Grenoble, Un climat à part – interview with Guilhem Martin

Grenoble in Winter seen from the Moucherotte. Photo © Michel Giordani

We meet Guilhem Martin, author of Grenoble, Un climat à part, a new book detailing his passionate observations of extraordinary weather phenomena in the Capital of the Alps.

Grenoble Life: Tell us a little about you and your background

Guilhem Martin: Hi, I’m Guilhem. I grew up in a village called Crolles, to the north of Grenoble. When I was a kid, I loved snow – probably as many kids do – but this love hasn’t left me since then! I started wondering quite early about such climate phenomena as the rain falling while the temperature was below zero degrees Celsius. I studied at Grenoble University and then went to South-West Germany to get a French-German engineering degree. I then worked for three years in Belfort before coming back to Grenoble: I missed the mountains! I now work in R&D at Orange in Meylan.

GL: What is your book about?

Guilhem: Grenoble, un climat à part is about my passion of the local climate. There are huge differences in the weather, from one season to another, but also sometimes from one day to another (as Bhargav Prasanna Swaminathan noticed)! I’ve tried to share my passion in this book and to reveal the weather secrets of the region.

GL: What inspired you to write this book?

Guilhem: For many years I have gathered documents, photos and figures about the Grenoble climate. I’m used to sending an email to friends and relatives when something interesting about the weather happens. So I realized that I had almost all I needed to write a book. That happened in 2012.

GL: What are some of the strange weather phenomena seen in the Grenoble region?

Guilhem: I think the most impressive is the foehn wind. It is a hot and dry wind blowing from the South. It can raise the temperature up by 10 degrees Celsius within one hour, no matter if it is winter or summer, night or day. In winter, you can wake up with Grenoble completely frozen and covered with snow and yet have dinner with a temperature of 15°C-plus and the ground dry.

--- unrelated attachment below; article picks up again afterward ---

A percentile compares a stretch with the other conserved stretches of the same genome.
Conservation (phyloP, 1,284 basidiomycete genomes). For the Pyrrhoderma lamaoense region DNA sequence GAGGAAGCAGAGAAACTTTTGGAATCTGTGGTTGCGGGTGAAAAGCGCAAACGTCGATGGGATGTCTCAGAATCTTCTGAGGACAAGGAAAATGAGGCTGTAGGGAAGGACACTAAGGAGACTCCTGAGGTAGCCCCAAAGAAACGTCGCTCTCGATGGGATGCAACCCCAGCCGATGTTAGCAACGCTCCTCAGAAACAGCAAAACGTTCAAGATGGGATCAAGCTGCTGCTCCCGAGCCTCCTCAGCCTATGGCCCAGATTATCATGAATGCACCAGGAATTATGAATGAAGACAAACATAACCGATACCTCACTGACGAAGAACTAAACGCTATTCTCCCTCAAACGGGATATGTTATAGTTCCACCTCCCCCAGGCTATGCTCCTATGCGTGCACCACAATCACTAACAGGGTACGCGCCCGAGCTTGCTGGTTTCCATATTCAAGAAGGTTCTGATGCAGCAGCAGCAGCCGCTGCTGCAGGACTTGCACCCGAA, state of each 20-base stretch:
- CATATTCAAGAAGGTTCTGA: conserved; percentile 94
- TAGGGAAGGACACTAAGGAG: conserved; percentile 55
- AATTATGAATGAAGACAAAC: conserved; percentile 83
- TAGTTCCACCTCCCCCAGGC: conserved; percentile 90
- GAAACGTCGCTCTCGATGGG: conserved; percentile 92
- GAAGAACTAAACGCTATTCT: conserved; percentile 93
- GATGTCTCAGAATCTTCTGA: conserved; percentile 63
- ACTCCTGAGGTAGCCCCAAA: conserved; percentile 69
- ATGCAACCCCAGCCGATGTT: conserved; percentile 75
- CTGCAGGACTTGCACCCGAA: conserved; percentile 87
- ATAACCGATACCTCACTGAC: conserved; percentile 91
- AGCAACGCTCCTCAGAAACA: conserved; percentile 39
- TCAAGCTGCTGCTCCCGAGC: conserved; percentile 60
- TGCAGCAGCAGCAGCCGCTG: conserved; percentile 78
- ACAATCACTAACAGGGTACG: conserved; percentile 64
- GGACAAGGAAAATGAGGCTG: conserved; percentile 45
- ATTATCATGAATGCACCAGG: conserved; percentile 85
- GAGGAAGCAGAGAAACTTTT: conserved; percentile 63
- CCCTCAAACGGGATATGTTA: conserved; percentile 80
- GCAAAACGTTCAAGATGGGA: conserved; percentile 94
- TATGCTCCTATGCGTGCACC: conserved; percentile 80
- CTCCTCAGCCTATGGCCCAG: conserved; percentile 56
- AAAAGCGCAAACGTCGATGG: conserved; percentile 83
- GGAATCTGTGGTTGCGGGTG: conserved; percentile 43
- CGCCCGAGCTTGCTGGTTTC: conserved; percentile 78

Another one that I love is the (natural) “snow cannon” – whose nickname was invented by Jean-Jacques Thillet, head weather forecaster at Météo France Grenoble. It occurs three or four times a winter and literally throws snow on Saint-Martin le Vinoux and Grenoble. It is a particular phenomenon that can lead to huge differences in terms of snow depth in the valley. On October 28th, 2012, we had 30 cm of snow near Grenoble railway station while not a single centimeter in the suburban towns of Le Versoud and Montbonnot.

My third favorite is the incredible “snow in the valley and rain in the mountains” phenomenon. It can snow in Grenoble whereas it rains in Villard-de-Lans (in the Vercors mountain range) at the very same moment because of cold air being trapped in the valley.

GL: What are some of the reasons for this unusual weather?

Guilhem: The mountain ranges play a major role in the city climate. The winds can be stopped by the mountains, or, on the contrary, accelerated. The mountains can increase the rainfall or completely wring the air dry (typically with south foehn wind). In summer, mountains are generally a great source for thunderstorm clouds (the famous cumulonimbus).

GL: You claim in your book that you are less a scientist than an observer of Grenoble weather. How did you compile all the research?

Guilhem: I would say that first I observed the weather and then I tried to get explanations. Thanks to the weather community in the Grenoble area, I learnt lots of things. There are lots of very interesting websites made by weather lovers such as Météo Vizille (for a precise description of the day-to-day climate) and the Romma association (a powerful network of weather stations all over the Alps). Then, I also read many documents on the climate and weather in Grenoble.

GL: Do you have plans for other books? What would you like to write about?

Guilhem: This is my first published book. I’ve written two others about my family memoirs, yet they are rather books intended for my children and their cousins, so that they will learn about their great-grandparents when they grow older. But I’m looking forward to having Grenoble, un climat à part translated into English so as to share the passion with more people – especially for the native English speakers living in the Grésivaudan valley!

GL: What, asides from the weather, do you love about Grenoble?

Guilhem: I’m a mountain-lover. Skiing, biking and hiking are my favorite sports. You can feel you are very far from home and forget all your little daily problems … just 20 kilometers away from the city.

Last but not least, I like very much the pizzerias, fondue-restaurants and the city museums, especially the Musée Dauphinois!

For more information on Grenoble, un climat à part and where to buy it see the website: